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ferns and urchin


fifbrindacier

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fifbrindacier

Hi everybody, i recently made an exchange and so i received those ferns, all i know is that they come from Colorado, i have no other clue about them.

I also received an unknown urchin and have no clue about it.

Could you help me know a bit more about them ?

 

The longest diagonal of that piece is a little less than 15 cm, the base is about 13 cm and it is about 11 cm hight. @Plantguy @paleoflor ?

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And your fern looks to be from St. Clair, Pennsylvania.

 

Did you not get any information from your trade partner?

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fifbrindacier
4 hours ago, caterpillar said:

Your echinid comes from Morocco. Maybe Stomechinus

Thank you very much Caterpillar :dinothumb:

I have a Rhabdocidaris from Garsif which fossilization look like this one's (although it is slightly less black), so i guess it has great chances to be also from Garsif.

4 hours ago, caldigger said:

And your fern looks to be from St. Clair, Pennsylvania.

 

Did you not get any information from your trade partner?

 

1 hour ago, abyssunder said:

Your plant material looks close to Alethopteris, to me, don't know which species.

I remembered Plantguy had shown a fern with the same kind of fossilization, so i looked his album and found his sample is an Alethopteris from the Llewellyn formation of Saint Clair and it is an Alethopteris serlii.

Can this kind of fossilization be found in the Pennsylvanian of Colorado, or did the precedent owner had a wrong information ? I wonder, but i agree at 100 °/° that my sample looks very much like his.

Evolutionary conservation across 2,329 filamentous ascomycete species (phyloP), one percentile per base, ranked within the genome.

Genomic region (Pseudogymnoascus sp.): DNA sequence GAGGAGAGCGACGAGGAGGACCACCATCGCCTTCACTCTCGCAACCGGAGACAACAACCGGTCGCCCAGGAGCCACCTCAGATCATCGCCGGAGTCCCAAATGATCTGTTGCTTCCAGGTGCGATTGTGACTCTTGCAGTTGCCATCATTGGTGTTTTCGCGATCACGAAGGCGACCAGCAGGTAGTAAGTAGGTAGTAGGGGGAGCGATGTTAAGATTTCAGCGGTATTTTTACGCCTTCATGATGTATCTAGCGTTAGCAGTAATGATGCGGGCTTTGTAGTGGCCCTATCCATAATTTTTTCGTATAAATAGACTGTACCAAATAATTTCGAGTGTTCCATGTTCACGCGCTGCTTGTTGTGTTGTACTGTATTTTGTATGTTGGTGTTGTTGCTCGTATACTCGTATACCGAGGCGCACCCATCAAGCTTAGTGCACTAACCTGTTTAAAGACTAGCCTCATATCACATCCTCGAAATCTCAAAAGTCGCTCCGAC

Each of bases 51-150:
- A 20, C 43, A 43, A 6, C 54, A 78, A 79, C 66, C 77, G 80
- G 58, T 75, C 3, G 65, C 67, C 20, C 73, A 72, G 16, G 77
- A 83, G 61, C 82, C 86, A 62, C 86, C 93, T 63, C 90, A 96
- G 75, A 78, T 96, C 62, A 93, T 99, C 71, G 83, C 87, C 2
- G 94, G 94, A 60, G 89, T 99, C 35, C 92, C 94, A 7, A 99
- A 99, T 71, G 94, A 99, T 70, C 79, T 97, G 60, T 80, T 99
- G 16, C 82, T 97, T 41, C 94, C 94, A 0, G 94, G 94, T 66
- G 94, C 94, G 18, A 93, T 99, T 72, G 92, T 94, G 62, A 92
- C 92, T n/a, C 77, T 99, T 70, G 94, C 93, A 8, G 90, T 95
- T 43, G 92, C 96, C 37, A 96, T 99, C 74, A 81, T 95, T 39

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I am not aware of any Colorado sites that produce Upper Carboniferous (i.e. Pennsylvanian) plants with this sort of preservation.  Indeed, plants of that age are very scarce in Colorado.  I would say I'm 99.9% sure it is from St. Clair.

 

Don

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28 minutes ago, fifbrindacier said:

I remembered Plantguy had shown a fern with the same kind of fossilization, so i looked his album and found his sample is an Alethopteris from the Llewellyn formation of Saint Clair and it is an Alethopteris serlii.

Can this kind of fossilization be found in the Pennsylvanian of Colorado, or did the precedent owner had a wrong information ? I wonder, but i agree at 100 °/° that my sample looks very much like his.

My first thought was A. serli, but I'm not versed in fossil plant material, that's the reason why I said only the genus. :)

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fifbrindacier
17 minutes ago, FossilDAWG said:

Oh, and what an interesting urchin! :wub:

 

Don

This is the Reason why i wanted to participate to that exchange in the first place, i didn't know he would also send me those beautiful white ferns :wub:. You know, when i saw plantguy's ones i thought it would be some kind of dream to have some like those, but i'm a bit too far from Pennsylvania :P. And there my wish is granted whithout any forewarning and whithout being waited.:yay-smiley-1::raindance::megdance:

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Nice plant specimen and urchin! Yep that darker gray matrix with the white fern mineralization (pyrophyllite replacement) suggests St.Clair, PA  material and I agree is pretty special. Yep, I believe that's A.serli--it takes some crazy forms in some of the specimens I've seen. Not sure if there are any other Alethopteris species from that locale but maybe the locals in the Pennsylvania area might know.  

 

Great additions! congrats. 

Regards, Chris 

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fifbrindacier

Thank you very much Chris, that was really a magnifical surprise for me.

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